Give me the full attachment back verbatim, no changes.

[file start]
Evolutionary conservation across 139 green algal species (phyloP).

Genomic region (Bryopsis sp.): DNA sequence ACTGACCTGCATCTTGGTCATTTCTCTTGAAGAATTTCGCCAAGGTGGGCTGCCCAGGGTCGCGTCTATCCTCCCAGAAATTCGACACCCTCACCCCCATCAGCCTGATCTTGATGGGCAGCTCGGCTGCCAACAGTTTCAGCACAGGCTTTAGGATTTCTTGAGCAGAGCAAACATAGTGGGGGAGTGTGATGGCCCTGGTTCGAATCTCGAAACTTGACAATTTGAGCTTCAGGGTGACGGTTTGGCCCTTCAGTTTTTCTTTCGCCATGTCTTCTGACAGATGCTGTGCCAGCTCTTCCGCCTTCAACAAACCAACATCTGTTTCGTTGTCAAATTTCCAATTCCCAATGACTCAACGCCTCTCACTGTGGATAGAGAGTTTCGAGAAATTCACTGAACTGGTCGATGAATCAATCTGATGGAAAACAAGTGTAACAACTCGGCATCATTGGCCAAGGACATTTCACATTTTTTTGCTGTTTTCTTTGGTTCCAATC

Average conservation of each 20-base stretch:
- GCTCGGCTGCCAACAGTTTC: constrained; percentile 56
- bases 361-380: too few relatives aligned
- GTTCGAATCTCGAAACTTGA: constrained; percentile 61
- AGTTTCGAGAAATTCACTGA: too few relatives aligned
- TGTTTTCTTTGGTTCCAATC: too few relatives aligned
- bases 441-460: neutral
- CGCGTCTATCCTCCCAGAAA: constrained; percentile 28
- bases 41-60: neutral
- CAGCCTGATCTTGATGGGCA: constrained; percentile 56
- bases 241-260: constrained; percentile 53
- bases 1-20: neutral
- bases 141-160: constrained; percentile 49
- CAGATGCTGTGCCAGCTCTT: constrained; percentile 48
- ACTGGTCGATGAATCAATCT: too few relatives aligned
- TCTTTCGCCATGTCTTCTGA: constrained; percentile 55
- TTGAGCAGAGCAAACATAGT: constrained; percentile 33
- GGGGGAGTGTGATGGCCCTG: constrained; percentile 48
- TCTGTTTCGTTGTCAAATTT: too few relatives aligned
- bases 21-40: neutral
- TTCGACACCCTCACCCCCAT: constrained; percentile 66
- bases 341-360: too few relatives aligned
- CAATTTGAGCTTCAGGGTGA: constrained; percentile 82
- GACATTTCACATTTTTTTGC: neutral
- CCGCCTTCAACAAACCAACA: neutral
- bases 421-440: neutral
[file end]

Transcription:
Evolutionary conservation across 139 green algal species (phyloP).

Genomic region (Bryopsis sp.): DNA sequence ACTGACCTGCATCTTGGTCATTTCTCTTGAAGAATTTCGCCAAGGTGGGCTGCCCAGGGTCGCGTCTATCCTCCCAGAAATTCGACACCCTCACCCCCATCAGCCTGATCTTGATGGGCAGCTCGGCTGCCAACAGTTTCAGCACAGGCTTTAGGATTTCTTGAGCAGAGCAAACATAGTGGGGGAGTGTGATGGCCCTGGTTCGAATCTCGAAACTTGACAATTTGAGCTTCAGGGTGACGGTTTGGCCCTTCAGTTTTTCTTTCGCCATGTCTTCTGACAGATGCTGTGCCAGCTCTTCCGCCTTCAACAAACCAACATCTGTTTCGTTGTCAAATTTCCAATTCCCAATGACTCAACGCCTCTCACTGTGGATAGAGAGTTTCGAGAAATTCACTGAACTGGTCGATGAATCAATCTGATGGAAAACAAGTGTAACAACTCGGCATCATTGGCCAAGGACATTTCACATTTTTTTGCTGTTTTCTTTGGTTCCAATC

Average conservation of each 20-base stretch:
- GCTCGGCTGCCAACAGTTTC: constrained; percentile 56
- bases 361-380: too few relatives aligned
- GTTCGAATCTCGAAACTTGA: constrained; percentile 61
- AGTTTCGAGAAATTCACTGA: too few relatives aligned
- TGTTTTCTTTGGTTCCAATC: too few relatives aligned
- bases 441-460: neutral
- CGCGTCTATCCTCCCAGAAA: constrained; percentile 28
- bases 41-60: neutral
- CAGCCTGATCTTGATGGGCA: constrained; percentile 56
- bases 241-260: constrained; percentile 53
- bases 1-20: neutral
- bases 141-160: constrained; percentile 49
- CAGATGCTGTGCCAGCTCTT: constrained; percentile 48
- ACTGGTCGATGAATCAATCT: too few relatives aligned
- TCTTTCGCCATGTCTTCTGA: constrained; percentile 55
- TTGAGCAGAGCAAACATAGT: constrained; percentile 33
- GGGGGAGTGTGATGGCCCTG: constrained; percentile 48
- TCTGTTTCGTTGTCAAATTT: too few relatives aligned
- bases 21-40: neutral
- TTCGACACCCTCACCCCCAT: constrained; percentile 66
- bases 341-360: too few relatives aligned
- CAATTTGAGCTTCAGGGTGA: constrained; percentile 82
- GACATTTCACATTTTTTTGC: neutral
- CCGCCTTCAACAAACCAACA: neutral
- bases 421-440: neutral